The address is typically selected by the student committee that consists of the nominated president, VP, secretary and treasurer of the senior class. Last year we selected a Dante translator, to give you a frame of reference.
However, this committee failed to find a speaker for reasons I would chalk up to poor choices. In a pinch, Dr. Arnn pulled a few strings to secure Pence as a speaker to bolster the "conservative heaven" image. The tone of the student body upon hearing the announcement was depressed. We knew what was coming—a pandering speech of no substance or content which would throw Hillsdale onto the political stage. If one could see the audience of graduating seniors during Pence's speech, one would see bored, uninterested students who were occasionally awoken and coerced into standing to clap, or students shaking their heads, smirking with discontent to fellow graduates. If it were not for our politeness and respect for his position, and the high energy nature of his speech, we would have remained seated.
A 2015 graduate of Hillsdale writes, “You have put into words what I have thought since Larry Arnn endorsed Donald Trump in the 2016 election.”
Hillsdale is serving as a microcosm for what is happening to conservatism generally. This headlong embrace of Trump of necessity means that some very foundational aspects of this worldview we call conservatism must no longer be mentioned, or at least must be hurriedly glossed over, in the interest of dragging short-term policy goals over the - and placing one's faith in a figure who doesn't even understand, much less share,  this worldview.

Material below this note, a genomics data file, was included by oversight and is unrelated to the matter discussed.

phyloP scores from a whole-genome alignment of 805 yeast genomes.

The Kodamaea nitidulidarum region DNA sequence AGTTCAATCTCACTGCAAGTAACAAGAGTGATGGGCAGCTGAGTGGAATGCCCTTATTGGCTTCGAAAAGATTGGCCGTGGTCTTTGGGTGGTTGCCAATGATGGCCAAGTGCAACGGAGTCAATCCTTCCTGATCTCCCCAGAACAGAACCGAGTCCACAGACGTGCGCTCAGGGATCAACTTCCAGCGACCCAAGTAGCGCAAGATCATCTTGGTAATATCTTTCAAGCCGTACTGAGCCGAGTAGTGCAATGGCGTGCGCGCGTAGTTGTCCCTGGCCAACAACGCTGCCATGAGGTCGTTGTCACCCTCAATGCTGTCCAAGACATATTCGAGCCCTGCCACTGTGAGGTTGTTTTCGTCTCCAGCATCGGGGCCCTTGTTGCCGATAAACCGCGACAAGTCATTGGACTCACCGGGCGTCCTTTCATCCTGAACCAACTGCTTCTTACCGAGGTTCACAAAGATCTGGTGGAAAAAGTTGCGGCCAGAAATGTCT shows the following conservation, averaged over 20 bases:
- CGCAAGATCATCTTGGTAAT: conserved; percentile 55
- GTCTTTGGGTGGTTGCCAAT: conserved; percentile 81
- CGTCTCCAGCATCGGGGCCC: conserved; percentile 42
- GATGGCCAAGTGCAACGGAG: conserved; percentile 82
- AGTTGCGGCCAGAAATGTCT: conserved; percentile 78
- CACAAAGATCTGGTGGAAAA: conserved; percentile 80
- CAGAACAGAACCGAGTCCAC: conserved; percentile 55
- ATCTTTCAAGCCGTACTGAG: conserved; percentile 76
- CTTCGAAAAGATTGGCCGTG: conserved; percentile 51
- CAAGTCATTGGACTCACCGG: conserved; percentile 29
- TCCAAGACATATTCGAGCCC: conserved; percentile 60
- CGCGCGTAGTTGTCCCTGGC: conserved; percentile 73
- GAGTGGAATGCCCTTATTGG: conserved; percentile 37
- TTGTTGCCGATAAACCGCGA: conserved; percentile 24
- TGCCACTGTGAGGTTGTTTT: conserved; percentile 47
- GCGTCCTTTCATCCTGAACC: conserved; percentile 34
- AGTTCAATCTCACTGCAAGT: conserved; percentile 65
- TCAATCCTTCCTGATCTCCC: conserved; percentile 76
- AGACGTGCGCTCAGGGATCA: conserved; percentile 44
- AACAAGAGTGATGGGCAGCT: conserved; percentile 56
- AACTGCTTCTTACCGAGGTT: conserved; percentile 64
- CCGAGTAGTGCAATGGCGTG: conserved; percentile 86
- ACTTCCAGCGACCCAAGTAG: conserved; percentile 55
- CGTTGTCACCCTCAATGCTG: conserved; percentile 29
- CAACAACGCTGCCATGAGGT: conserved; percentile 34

There were a lot more responses, some from alums who graduated twenty years ago and more.

It reinforces for me what I said in a post the other day:

 . . . every day brings fresh evidence that our hearts and our intuition gave us good guidance.
The Trumpists - both of the obsequious variety, like Pence and Arnn, and the vicious variety, like Kurt Schlichter - are not going to seize the brass ring that is assuming the mantle of conservatism, because what they're peddling, built as it is on a foundation of sand, is not going to work. And that is where real conservatives, who were never rendered irrelevant but rather continued to argue as they always had, despite the cacophonous din of the Trump era, can say, "May I offer a suggestion?"

And heads will turn, because the disillusioned Trumpists will be hungry for actual answers.


  1. What about the hearts and intuition of the non-conservative majority of US voters (in the lowest turn-out in 20 years) who voted against Trump? They're probably cattle, right?

  2. They are ripe for receiving the conservative message.

  3. The conservative image I see is lil Mikie walking around with Trump's big stick stuck up his nether regions. That image is the message for a lot of folks, including me.

  4. Conservatives have their work cut out for them, no doubt.